The house was no different from the others in the square—fine, modern, elegant, large. Two large multipaned windows, now broken, sat to the right of the door, and two more rows of windows marched across the first and top stories. Doric columns flanked the door, and arches above the windows relieved the plain façade. The number “22” hung on one of the columns. The door, painted black, sported a shining brass knocker, an indication that the family within was in residence. If they’d chosen to spend this spring elsewhere, the door would have been bare.
A curtain moved in the upper floor of the house next door, but number 22’s windows remained tightly muffled.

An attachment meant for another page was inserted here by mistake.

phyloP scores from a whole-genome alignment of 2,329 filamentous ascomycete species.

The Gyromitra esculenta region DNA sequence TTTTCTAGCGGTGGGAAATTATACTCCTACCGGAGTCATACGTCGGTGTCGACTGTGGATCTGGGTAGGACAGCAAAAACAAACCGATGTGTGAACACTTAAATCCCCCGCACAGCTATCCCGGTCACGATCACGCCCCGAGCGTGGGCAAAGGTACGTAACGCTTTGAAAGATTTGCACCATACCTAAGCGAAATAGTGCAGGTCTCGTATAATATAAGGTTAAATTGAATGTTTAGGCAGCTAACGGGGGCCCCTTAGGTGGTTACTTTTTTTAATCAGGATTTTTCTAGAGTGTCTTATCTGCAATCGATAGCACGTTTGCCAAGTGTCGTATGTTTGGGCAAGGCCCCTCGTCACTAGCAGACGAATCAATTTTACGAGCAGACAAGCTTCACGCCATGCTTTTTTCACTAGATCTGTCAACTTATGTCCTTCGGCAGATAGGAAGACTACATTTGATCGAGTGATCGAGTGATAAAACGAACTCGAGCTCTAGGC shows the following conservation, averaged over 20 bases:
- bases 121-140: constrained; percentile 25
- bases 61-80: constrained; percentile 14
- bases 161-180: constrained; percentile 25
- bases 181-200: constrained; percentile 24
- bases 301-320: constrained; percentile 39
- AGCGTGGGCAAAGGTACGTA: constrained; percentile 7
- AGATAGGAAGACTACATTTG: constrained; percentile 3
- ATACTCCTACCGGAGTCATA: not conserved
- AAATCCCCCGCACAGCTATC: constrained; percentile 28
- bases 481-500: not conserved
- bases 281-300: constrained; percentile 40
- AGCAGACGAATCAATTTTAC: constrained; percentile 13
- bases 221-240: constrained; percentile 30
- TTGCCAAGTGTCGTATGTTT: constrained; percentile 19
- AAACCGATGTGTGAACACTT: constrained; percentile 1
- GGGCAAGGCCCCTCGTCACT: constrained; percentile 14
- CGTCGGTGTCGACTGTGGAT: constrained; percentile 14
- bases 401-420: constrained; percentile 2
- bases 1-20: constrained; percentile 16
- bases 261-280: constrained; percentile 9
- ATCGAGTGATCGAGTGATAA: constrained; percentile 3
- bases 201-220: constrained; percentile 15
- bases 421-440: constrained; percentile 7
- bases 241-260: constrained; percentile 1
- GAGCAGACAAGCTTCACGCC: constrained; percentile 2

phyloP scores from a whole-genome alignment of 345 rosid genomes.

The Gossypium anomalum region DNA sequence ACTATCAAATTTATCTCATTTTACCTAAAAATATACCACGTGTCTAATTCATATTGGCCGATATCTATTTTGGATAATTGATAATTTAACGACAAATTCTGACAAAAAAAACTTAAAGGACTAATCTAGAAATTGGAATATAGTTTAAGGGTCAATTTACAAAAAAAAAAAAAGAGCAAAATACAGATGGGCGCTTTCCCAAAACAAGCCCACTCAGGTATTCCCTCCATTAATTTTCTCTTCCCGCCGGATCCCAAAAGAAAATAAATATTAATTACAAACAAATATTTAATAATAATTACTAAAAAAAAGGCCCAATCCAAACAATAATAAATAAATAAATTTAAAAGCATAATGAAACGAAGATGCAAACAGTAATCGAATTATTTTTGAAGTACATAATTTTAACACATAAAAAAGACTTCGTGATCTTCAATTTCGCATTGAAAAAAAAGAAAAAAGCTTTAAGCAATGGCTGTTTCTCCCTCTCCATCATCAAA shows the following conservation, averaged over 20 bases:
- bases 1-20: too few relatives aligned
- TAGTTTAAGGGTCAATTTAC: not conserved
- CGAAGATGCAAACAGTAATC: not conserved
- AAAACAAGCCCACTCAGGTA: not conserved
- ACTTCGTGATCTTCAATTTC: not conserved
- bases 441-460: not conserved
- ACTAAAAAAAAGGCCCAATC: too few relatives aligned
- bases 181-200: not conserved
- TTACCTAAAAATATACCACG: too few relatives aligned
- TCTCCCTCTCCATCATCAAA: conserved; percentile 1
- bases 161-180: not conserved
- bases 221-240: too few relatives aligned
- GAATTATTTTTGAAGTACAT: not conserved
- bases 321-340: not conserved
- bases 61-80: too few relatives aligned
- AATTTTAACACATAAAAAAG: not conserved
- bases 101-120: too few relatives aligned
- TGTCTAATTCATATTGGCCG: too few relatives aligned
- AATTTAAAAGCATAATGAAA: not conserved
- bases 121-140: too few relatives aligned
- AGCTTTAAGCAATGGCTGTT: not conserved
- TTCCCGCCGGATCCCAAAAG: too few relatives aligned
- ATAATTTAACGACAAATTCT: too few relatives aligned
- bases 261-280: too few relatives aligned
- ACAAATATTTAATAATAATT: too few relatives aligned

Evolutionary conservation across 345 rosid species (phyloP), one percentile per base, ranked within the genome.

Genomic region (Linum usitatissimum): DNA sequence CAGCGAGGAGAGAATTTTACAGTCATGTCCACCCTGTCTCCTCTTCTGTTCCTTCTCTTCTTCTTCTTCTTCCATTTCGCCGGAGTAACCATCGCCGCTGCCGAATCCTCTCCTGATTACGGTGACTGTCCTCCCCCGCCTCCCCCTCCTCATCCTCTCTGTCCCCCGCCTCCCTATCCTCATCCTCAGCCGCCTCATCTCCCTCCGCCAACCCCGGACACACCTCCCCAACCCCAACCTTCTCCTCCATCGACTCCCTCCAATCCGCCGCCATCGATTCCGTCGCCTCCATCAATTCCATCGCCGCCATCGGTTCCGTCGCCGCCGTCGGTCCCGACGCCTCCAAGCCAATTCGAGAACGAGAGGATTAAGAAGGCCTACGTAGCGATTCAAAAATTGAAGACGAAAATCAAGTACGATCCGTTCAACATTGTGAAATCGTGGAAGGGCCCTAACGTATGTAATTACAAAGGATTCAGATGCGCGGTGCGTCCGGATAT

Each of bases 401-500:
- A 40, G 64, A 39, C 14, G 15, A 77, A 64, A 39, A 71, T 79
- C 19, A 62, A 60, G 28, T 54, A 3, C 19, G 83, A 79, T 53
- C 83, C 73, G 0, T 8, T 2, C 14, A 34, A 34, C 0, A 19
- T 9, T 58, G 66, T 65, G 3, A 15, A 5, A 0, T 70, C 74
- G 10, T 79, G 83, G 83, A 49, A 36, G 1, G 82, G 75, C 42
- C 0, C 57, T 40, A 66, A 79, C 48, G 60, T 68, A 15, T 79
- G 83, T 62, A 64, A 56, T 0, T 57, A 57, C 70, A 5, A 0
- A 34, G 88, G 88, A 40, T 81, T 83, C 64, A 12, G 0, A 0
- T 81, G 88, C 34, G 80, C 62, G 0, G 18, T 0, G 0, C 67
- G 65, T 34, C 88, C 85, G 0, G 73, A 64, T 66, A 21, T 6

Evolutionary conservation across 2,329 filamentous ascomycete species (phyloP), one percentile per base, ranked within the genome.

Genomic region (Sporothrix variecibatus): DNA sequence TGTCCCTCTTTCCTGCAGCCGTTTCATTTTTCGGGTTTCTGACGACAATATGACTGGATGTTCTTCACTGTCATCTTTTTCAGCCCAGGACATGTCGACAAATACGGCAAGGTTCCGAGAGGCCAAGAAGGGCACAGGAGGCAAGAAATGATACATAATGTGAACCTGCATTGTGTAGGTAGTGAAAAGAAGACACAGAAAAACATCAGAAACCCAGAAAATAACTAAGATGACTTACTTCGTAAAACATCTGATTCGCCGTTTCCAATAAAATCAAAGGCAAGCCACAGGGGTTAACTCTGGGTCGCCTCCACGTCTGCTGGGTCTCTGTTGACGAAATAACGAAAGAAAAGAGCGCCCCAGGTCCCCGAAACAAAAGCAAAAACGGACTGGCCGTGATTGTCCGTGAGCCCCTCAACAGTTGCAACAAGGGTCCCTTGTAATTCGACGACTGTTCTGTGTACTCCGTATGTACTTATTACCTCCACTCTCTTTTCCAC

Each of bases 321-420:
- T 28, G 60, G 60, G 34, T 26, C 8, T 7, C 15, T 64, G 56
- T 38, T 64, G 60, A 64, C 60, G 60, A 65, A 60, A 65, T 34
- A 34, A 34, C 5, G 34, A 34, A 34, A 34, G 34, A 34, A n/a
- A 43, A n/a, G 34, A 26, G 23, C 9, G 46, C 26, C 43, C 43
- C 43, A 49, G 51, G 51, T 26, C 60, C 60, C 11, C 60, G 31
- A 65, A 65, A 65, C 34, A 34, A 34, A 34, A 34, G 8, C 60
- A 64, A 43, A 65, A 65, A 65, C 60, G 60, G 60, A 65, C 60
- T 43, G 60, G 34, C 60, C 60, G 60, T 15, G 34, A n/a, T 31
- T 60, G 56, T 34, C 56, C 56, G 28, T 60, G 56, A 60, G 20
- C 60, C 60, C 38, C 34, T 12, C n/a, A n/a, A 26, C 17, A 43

“Damned if I know,” Gale growled. “My commander told me he’d had a personal complaint about a disturbance in Hanover Square, and would I see to it? ‘Yes, sir’ was all I thought to say. I obey orders.”
I hid my wince by straightening the dying man’s coat, but old pain rose, fast and bitter. I wondered briefly if Gale were taunting me, but dismissed it. He could not know. We’d said nothing. That had been the agreement.
The gray-haired man began to shiver, and his eyes shifted back and forth beneath his waxen eyelids. “He’ll die if we do not help him,” I said.
“He’ll die in Newgate then,” Gale offered.
I looked at number 22. “We can take him in there.”
“To the house he’s been chucking bricks at? Find a cart and drag him out of here if you must.”
My white-hot temper began to rise, and I briefly regretted not shoving Lieutenant Lord Arthur Gale back under that horse in Portugal. The dying man meant less to these fine gentlemen of the Twenty-Fourth than a trampled insect.